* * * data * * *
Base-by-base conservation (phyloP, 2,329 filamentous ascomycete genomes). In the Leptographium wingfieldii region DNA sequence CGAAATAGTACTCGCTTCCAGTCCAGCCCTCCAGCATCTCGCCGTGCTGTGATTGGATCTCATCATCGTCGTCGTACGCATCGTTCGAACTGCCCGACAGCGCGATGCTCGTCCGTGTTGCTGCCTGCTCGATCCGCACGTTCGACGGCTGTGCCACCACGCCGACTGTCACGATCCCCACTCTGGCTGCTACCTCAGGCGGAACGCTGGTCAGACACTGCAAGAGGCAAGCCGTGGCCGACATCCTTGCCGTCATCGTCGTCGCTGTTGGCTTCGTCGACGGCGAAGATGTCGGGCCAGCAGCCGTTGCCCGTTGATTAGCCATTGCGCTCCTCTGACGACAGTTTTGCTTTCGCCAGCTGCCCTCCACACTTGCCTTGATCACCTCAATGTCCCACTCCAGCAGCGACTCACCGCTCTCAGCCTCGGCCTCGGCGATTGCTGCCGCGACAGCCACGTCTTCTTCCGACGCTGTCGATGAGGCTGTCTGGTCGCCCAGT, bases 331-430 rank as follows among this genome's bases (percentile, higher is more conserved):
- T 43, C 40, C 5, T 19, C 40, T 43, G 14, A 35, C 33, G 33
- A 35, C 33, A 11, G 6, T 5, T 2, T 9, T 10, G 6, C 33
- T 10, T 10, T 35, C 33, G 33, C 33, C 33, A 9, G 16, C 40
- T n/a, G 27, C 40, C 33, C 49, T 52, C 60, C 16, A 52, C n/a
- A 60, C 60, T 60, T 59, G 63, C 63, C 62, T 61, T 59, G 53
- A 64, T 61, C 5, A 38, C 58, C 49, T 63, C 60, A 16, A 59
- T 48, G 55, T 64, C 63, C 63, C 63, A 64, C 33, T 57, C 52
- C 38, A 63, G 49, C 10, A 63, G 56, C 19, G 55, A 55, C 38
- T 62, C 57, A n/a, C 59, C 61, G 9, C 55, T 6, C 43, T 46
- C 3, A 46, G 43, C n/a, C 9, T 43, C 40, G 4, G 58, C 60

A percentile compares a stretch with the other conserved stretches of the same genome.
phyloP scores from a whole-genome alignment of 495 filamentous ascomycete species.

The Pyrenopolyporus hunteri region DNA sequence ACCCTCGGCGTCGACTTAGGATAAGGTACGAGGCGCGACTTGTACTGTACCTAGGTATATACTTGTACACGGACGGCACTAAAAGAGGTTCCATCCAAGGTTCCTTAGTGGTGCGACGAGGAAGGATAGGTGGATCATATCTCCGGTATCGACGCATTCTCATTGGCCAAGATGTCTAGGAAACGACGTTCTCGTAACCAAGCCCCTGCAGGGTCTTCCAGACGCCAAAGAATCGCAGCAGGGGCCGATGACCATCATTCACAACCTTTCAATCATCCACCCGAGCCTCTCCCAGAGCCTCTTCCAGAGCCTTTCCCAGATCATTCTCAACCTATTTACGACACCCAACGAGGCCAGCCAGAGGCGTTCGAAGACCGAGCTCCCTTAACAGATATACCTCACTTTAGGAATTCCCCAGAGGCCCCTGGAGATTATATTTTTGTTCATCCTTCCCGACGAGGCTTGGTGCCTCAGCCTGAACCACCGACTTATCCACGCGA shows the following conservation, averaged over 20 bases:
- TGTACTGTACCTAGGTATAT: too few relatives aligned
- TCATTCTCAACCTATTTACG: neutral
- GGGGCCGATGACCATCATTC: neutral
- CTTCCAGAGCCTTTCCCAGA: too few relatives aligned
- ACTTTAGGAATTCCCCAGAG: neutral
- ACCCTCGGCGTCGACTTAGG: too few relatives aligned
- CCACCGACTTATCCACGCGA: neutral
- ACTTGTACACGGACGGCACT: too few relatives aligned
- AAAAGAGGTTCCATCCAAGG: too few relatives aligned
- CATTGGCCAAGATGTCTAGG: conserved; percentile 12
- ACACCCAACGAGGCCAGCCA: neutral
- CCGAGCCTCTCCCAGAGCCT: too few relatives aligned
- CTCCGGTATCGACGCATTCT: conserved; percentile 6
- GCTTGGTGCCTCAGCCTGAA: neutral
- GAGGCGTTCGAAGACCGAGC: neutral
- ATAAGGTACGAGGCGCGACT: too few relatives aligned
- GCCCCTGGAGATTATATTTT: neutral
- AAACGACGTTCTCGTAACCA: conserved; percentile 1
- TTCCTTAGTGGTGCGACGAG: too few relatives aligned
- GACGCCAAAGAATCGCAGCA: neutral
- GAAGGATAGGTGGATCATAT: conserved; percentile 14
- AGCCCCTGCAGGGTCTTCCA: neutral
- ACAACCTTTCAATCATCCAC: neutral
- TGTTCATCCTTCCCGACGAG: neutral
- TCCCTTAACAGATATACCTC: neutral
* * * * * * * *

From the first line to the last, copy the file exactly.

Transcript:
Base-by-base conservation (phyloP, 2,329 filamentous ascomycete genomes). In the Leptographium wingfieldii region DNA sequence CGAAATAGTACTCGCTTCCAGTCCAGCCCTCCAGCATCTCGCCGTGCTGTGATTGGATCTCATCATCGTCGTCGTACGCATCGTTCGAACTGCCCGACAGCGCGATGCTCGTCCGTGTTGCTGCCTGCTCGATCCGCACGTTCGACGGCTGTGCCACCACGCCGACTGTCACGATCCCCACTCTGGCTGCTACCTCAGGCGGAACGCTGGTCAGACACTGCAAGAGGCAAGCCGTGGCCGACATCCTTGCCGTCATCGTCGTCGCTGTTGGCTTCGTCGACGGCGAAGATGTCGGGCCAGCAGCCGTTGCCCGTTGATTAGCCATTGCGCTCCTCTGACGACAGTTTTGCTTTCGCCAGCTGCCCTCCACACTTGCCTTGATCACCTCAATGTCCCACTCCAGCAGCGACTCACCGCTCTCAGCCTCGGCCTCGGCGATTGCTGCCGCGACAGCCACGTCTTCTTCCGACGCTGTCGATGAGGCTGTCTGGTCGCCCAGT, bases 331-430 rank as follows among this genome's bases (percentile, higher is more conserved):
- T 43, C 40, C 5, T 19, C 40, T 43, G 14, A 35, C 33, G 33
- A 35, C 33, A 11, G 6, T 5, T 2, T 9, T 10, G 6, C 33
- T 10, T 10, T 35, C 33, G 33, C 33, C 33, A 9, G 16, C 40
- T n/a, G 27, C 40, C 33, C 49, T 52, C 60, C 16, A 52, C n/a
- A 60, C 60, T 60, T 59, G 63, C 63, C 62, T 61, T 59, G 53
- A 64, T 61, C 5, A 38, C 58, C 49, T 63, C 60, A 16, A 59
- T 48, G 55, T 64, C 63, C 63, C 63, A 64, C 33, T 57, C 52
- C 38, A 63, G 49, C 10, A 63, G 56, C 19, G 55, A 55, C 38
- T 62, C 57, A n/a, C 59, C 61, G 9, C 55, T 6, C 43, T 46
- C 3, A 46, G 43, C n/a, C 9, T 43, C 40, G 4, G 58, C 60

A percentile compares a stretch with the other conserved stretches of the same genome.
phyloP scores from a whole-genome alignment of 495 filamentous ascomycete species.

The Pyrenopolyporus hunteri region DNA sequence ACCCTCGGCGTCGACTTAGGATAAGGTACGAGGCGCGACTTGTACTGTACCTAGGTATATACTTGTACACGGACGGCACTAAAAGAGGTTCCATCCAAGGTTCCTTAGTGGTGCGACGAGGAAGGATAGGTGGATCATATCTCCGGTATCGACGCATTCTCATTGGCCAAGATGTCTAGGAAACGACGTTCTCGTAACCAAGCCCCTGCAGGGTCTTCCAGACGCCAAAGAATCGCAGCAGGGGCCGATGACCATCATTCACAACCTTTCAATCATCCACCCGAGCCTCTCCCAGAGCCTCTTCCAGAGCCTTTCCCAGATCATTCTCAACCTATTTACGACACCCAACGAGGCCAGCCAGAGGCGTTCGAAGACCGAGCTCCCTTAACAGATATACCTCACTTTAGGAATTCCCCAGAGGCCCCTGGAGATTATATTTTTGTTCATCCTTCCCGACGAGGCTTGGTGCCTCAGCCTGAACCACCGACTTATCCACGCGA shows the following conservation, averaged over 20 bases:
- TGTACTGTACCTAGGTATAT: too few relatives aligned
- TCATTCTCAACCTATTTACG: neutral
- GGGGCCGATGACCATCATTC: neutral
- CTTCCAGAGCCTTTCCCAGA: too few relatives aligned
- ACTTTAGGAATTCCCCAGAG: neutral
- ACCCTCGGCGTCGACTTAGG: too few relatives aligned
- CCACCGACTTATCCACGCGA: neutral
- ACTTGTACACGGACGGCACT: too few relatives aligned
- AAAAGAGGTTCCATCCAAGG: too few relatives aligned
- CATTGGCCAAGATGTCTAGG: conserved; percentile 12
- ACACCCAACGAGGCCAGCCA: neutral
- CCGAGCCTCTCCCAGAGCCT: too few relatives aligned
- CTCCGGTATCGACGCATTCT: conserved; percentile 6
- GCTTGGTGCCTCAGCCTGAA: neutral
- GAGGCGTTCGAAGACCGAGC: neutral
- ATAAGGTACGAGGCGCGACT: too few relatives aligned
- GCCCCTGGAGATTATATTTT: neutral
- AAACGACGTTCTCGTAACCA: conserved; percentile 1
- TTCCTTAGTGGTGCGACGAG: too few relatives aligned
- GACGCCAAAGAATCGCAGCA: neutral
- GAAGGATAGGTGGATCATAT: conserved; percentile 14
- AGCCCCTGCAGGGTCTTCCA: neutral
- ACAACCTTTCAATCATCCAC: neutral
- TGTTCATCCTTCCCGACGAG: neutral
- TCCCTTAACAGATATACCTC: neutral